The great Rhône wine scribe George Heretier posed the all-important debate, ”who says wine and hockey don’t make a good match?” If you want to exercise the powers of superstition, pulling out those two winning vintages will call upon the hockey gods to carry our Canadian men to gold. That and a Loonie buried beneath the surface at centre ice.

Here are eight great Canadian 2002 and 2010 wines to crack open and sip along with another Canada-U.S. classic hockey meeting.

Clockwise from left: Southbrook Vineyards Cabernet Franc ‘Watson Vineyard’ 2002, Henry of Pelham Family Estate Winery Speck Family Reserve Cabernet Merlot 2002, Rosewood Estates Winery Sémillon 2010, Southbrook Triomphe Cabernet Sauvignon 2010, Burrowing Owl Syrah 2010, Huff Estates Cuvée Janine Sparkling Rosé 2010, and Stratus White 2010

Clockwise from left: Southbrook Vineyards Cabernet Franc ‘Watson Vineyard’ 2002, Henry of Pelham Family Estate Winery Speck Family Reserve Cabernet Merlot 2002, Rosewood Estates Winery Sémillon 2010, Southbrook Triomphe Cabernet Sauvignon 2010, Burrowing Owl Syrah 2010, Huff Estates Cuvée Janine Sparkling Rosé 2010, and Stratus White 2010

Southbrook Vineyards Cabernet Franc ‘Watson Vineyard’ 2002 ($30, winery) From A long and ‘wine-ding’ tasting road

Shows amazing longevity and freshness. Proof of the Peninsula’s magic to state ”you will never never never know me.” Simply solid red.  91  Tasted March 2013  @SouthbrookWine

Stratus White 2002, VQA Niagara Peninsula (660704, $44.20, WineAlign)  From Select tasting through years of the Stratus Red and White

Performs a demi-sec act which is not such a stretch, considering the late harvest actualities of the Gewürztraminer and the Riesling within. Could pass for dessert-like, cool-climate French (Jura) though after the chimerical declension it’s still nothing but a Chardonnay-galvanized meritage. Like warm honeycomb buttering steamed crustaceous matter. That Stratus White medicine, in rose potpourri and honey completes the classic scene within the portal.  93  Tasted September 2013  @Stratuswines

Stratus White 2002

PHOTO: Michael Godel
Stratus White 2002

Henry of Pelham Family Estate Winery Speck Family Reserve Cabernet Merlot 2002 ($50, wineryWineAlign) From A long and ‘wine-ding’ tasting road

From the Niagara Peninsula shows toffee and concentrated, oxidized fruit. That said, it has aged well and still offers intellectual spirit in dried fruit and potpourri. Great old tune to Dance, Dance, Dance along to.  89  Tasted March 2013  @SpeckBros

Rosewood Estates Winery Sémillon 2010 (177758, $17.95, WineAlign) From Showcase Showdown: Rosewood Sémillon

Shows little procrastination with a superfluity of lemon, lime and paraffin but like all great Sémillon, the wine needs time. A block of wax keeps the honey down but look for a mellifluous ooze three years on. Glittering sheen, diamond-like focus and crusted by an accent of lemon zest. Krystina Roman will lead this grape to stardom. “Come on you stranger, you legend, you martyr, and shine!” Top white. Shine on you crazy Sémillon.  90  Tasted October 2012 and May 2013  @RosewoodWine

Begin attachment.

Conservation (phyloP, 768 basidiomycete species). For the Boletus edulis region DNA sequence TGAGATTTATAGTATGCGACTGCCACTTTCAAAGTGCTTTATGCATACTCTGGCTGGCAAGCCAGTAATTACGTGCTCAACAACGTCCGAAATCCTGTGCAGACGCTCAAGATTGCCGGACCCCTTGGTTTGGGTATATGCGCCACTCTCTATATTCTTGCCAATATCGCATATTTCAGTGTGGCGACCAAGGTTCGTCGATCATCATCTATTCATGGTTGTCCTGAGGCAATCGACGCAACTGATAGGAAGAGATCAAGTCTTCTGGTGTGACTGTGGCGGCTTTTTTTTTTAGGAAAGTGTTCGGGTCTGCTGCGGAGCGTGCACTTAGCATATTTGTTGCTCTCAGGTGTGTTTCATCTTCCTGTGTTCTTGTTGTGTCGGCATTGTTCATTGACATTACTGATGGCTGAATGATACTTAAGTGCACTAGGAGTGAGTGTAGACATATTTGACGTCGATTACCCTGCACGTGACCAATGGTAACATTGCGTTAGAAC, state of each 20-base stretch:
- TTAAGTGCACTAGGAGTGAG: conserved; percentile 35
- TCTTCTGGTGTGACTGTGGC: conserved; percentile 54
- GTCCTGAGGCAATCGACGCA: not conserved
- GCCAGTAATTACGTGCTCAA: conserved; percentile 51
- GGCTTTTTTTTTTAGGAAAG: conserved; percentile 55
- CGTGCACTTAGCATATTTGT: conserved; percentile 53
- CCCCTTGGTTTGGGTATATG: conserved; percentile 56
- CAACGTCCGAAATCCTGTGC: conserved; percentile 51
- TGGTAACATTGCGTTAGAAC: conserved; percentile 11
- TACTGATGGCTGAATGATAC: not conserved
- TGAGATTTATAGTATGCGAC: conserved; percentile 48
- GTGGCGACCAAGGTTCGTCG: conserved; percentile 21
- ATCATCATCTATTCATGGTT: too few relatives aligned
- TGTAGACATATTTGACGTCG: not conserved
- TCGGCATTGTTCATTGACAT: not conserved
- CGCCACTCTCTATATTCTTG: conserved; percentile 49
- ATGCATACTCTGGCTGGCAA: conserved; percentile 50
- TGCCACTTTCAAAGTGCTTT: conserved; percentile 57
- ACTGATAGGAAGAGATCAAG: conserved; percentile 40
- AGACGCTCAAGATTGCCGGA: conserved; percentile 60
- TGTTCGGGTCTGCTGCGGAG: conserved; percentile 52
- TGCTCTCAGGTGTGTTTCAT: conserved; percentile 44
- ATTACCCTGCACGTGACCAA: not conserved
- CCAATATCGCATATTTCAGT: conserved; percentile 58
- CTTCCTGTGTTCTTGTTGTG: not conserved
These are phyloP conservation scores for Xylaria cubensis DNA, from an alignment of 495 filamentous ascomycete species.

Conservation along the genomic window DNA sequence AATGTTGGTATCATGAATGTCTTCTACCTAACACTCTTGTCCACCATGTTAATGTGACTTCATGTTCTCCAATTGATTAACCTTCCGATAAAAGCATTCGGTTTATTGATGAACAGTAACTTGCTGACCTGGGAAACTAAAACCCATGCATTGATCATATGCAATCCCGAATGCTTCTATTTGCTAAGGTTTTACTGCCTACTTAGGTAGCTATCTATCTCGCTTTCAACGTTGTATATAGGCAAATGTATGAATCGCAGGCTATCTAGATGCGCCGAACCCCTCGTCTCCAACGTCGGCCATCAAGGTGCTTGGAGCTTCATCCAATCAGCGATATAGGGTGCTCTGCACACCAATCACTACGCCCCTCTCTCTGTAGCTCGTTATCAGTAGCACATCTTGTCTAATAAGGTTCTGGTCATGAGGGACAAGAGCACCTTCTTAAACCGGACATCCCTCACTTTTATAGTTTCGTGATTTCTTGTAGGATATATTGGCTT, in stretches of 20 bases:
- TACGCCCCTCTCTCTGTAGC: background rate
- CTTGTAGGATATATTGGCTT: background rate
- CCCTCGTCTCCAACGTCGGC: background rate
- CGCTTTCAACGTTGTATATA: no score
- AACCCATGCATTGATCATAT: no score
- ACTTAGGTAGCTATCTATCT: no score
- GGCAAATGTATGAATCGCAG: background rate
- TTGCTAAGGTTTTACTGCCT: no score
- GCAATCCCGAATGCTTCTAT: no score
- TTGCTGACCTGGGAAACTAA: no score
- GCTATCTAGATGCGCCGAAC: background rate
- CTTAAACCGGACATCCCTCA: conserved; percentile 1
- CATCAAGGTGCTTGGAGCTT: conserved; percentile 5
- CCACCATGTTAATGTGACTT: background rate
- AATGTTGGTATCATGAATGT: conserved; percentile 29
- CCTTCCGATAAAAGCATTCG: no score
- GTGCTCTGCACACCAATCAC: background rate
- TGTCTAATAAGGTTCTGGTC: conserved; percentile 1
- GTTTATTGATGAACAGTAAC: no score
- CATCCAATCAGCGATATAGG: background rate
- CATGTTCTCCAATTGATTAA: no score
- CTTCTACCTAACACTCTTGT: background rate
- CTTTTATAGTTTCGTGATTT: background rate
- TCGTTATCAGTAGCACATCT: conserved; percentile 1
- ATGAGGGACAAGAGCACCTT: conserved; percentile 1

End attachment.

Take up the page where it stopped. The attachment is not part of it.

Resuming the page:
Southbrook Triomphe Cabernet Sauvignon 2010, VQA Niagara On The Lake, Ontario (ON, VINTAGES Essential, 193573, $22.95, WineAlign) From: Good Look Ahead at Canadian Wines For Thanksgiving

Drifts effortlessly along in an extreme brightness and lightness of being. A perfumed exotic beauty that displays definitive Cabernet Sauvignon character. Tea, tobacco, Cassis, vanilla, dark berries, proper acidity, good grip and length. Dictionary entry for the vintage, the Niagara-on-the-Lake appellation and the genre. No other sub-$25 Ontario Cab does the warm vintages (’02. ’05, ’07 and ’10) with this kind of grace and power. From and kudos to winemaker Ann Sperling.  91  Tasted September 2013  @SouthbrookWine

Burrowing Owl Syrah 2010 (73072, $41.95, B.C. $39.99, Alberta $44.99, WineAlign) From: Nine big November best buy wines

This Syrah will cure so many ails. Vouchsafe for a pepper-laced, plasmic mouthfeel, a maroon liquid pewter party of rocks and stones in the mouth. Playful and childlike, digs a pony, playing and offering really good fun. Does its own Okanagan thing becuase “ev’rything has got to be just like you want it to.”  92  Tasted October 2013  @BurrowingOwlBC

Huff Estates Cuvée Janine Sparkling Rosé 2010 ($29.95, winery only, WineAlign) From: You can lead a county to the city

100 per cent Pinot Noir grapes is a phenomenal, inaugural genesis effort. More sanguine in colour than one would imagine, this sparkler is wonderfully sweet but also ”turns sweat, turns sour.” Pinot Noir is always potentially so dramatic but who knew it could be like this, like blood swirling in the glass. “Bottled in a strong compression,” with black raspberry, noticeable yeast and impressive finesse.  Out of the cage.  91  Tasted May 2013  @HuffEstatesWine

Stratus White 2010, VQA Niagara Peninsula (660704, $44.20, WineAlign)  From Select tasting through years of the Stratus Red and White